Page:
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Example Calculate dose rate at 50 mm from an X-ray tube Using a copper target and tube voltage 50 kV at 10 mA Z = 29 for copper D = 670 x 29 x 50 x 10 / 2500 D = 4 Gy/s i.e. finger dose limit of 500 mSv reached in 125 ms

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In context: Dose 1 m for various (unshielded) sources 37 MBq (1 mCi) C14 – 0 mSv/h 37 MBq P32 – 0.5 mSv/h 400 GBq Cs137 – 34 mSv/h X-ray 75 kV and 10 mA – 3.5 Sv/h (2 mm Al filter)

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**ESTIMATION OF DOSE RATE BY MONITORING**

SIGN ON SIDE OF MONITOR GIVES RESPONSE TO 10Sv hr-1 THUS BY USING MINI MONITOR CPS CAN BE APPROXIMATELY CONVERTED TO DOSE RATE ie, IF 20 CPS = 10Sv hr-1 15 CPS = 7.5 Sv hr-1 THE ADEQUATE SHIELDING LEVEL

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**Minimising the External Hazard**

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ALARP PRINCIPAL USE LEAST ACTIVITY è

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**LEAST ACTIVITY Use the least activity required to get good results**

Incorporation Counting efficiency / error / noise level etc Standard deviation varies as 1/√n i.e. doubling activity only improves statistical error by √2 95% confidence level (2σ level) ~ 1000 counts above b/g

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ALARP PRINCIPAL USE LEAST ACTIVITY è USE LEAST TIME è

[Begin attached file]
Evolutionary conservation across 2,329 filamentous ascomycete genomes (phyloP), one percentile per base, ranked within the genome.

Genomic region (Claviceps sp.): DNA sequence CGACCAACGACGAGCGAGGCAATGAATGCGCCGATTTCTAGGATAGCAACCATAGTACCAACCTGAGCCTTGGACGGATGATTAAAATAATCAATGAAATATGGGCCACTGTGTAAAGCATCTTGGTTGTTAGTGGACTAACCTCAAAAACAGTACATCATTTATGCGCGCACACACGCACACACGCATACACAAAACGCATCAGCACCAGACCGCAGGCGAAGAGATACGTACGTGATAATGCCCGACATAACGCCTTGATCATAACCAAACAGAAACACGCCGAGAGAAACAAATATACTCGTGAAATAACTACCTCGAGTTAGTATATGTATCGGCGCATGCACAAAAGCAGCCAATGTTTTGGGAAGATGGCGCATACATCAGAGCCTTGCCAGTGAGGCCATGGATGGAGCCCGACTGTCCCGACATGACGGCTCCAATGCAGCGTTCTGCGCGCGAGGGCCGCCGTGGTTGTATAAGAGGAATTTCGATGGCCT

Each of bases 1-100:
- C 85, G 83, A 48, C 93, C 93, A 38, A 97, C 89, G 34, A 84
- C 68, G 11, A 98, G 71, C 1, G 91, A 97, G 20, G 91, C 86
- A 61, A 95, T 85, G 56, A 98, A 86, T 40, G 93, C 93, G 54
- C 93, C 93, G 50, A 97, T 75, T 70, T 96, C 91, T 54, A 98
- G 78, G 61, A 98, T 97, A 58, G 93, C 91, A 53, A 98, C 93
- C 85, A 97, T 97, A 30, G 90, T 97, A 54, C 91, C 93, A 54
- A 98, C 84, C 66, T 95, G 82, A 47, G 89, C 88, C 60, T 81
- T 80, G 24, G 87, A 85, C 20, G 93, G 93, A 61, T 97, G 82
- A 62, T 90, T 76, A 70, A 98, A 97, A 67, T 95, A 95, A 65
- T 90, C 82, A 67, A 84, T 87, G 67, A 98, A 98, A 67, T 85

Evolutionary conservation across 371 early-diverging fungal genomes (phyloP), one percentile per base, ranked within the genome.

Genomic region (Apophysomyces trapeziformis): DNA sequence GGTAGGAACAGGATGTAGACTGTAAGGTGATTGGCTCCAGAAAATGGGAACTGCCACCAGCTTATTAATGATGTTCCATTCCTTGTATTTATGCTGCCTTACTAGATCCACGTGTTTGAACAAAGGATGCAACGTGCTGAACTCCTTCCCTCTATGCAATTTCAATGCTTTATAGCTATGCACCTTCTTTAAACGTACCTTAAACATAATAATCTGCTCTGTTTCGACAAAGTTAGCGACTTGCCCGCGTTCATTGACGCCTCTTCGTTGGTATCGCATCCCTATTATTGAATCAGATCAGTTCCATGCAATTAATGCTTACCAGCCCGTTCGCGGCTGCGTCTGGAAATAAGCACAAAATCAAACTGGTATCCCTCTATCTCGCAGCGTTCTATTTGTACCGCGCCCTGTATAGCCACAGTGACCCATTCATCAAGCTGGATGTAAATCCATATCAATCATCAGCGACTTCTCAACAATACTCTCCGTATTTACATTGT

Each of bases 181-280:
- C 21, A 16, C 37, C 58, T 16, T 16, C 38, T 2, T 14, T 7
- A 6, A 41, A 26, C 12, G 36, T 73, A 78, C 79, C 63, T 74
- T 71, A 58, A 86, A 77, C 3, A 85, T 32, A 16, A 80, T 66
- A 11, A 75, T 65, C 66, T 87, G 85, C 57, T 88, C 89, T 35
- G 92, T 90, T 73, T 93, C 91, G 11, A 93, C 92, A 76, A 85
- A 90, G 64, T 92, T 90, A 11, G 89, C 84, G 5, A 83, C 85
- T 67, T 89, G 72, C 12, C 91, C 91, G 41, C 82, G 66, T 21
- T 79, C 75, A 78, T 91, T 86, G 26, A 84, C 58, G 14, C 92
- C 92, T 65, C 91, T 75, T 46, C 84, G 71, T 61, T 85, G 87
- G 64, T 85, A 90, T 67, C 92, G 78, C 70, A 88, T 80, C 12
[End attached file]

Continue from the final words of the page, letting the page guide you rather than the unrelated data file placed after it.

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LEAST TIME Conduct a dummy experiment to pinpoint deficiencies in the technique before using radioactivity All apparatus required should be ready prior to starting experiment Remember dose = dose rate x time

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Example: A classified radiation worker is permitted to receive up to 20 mSv per year ~ 400 Sv per week. How many hours of each week can he spend in an area having an average dose rate of 100 µSv/hr ? Dose = Dose Rate x Time 400 µSv = 100 µSv x T T = 4h

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**ALARP PRINCIPAL USE LEAST ACTIVITY è USE LEAST TIME è**

USE DISTANCE PROTECTION è

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DISTANCE PROTECTION If we double the distance from a point source of radiation, the number of particles/unit area in a given time is reduced by a factor of 4. This is an example of the inverse square law ie… if the dose rate produced by a small radioactive source is 1µSv/hr at 1 m then the dose rate at hand distance (0.1 m) = 100 µSv/hr finger distance (0.01m) = 104 µSv/hr = 10 mSv/hr

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Demonstration

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**ALARP PRINCIPAL USE LEAST ACTIVITY è USE LEAST TIME è**

USE DISTANCE PROTECTION è USE SHIELDING è

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SHIELDING It is always best and most economical to shield the source not the personnel. Placing a shield round the immediate vicinity of the source requires a small amount of shielding material and also obviates the possibility of irradiation of hands etc Use the correct shielding material for the isotope concerned

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**For alpha emitters – thin sheet of paper or plastic**

For beta emitters – plastic / perspex thickness dependent on energy For gamma emitters – lead shielding or leaded glass For high activity sources bremsstrahlung may be an issue

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Demonstration

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Remember the adage: Time! Distance! Shielding!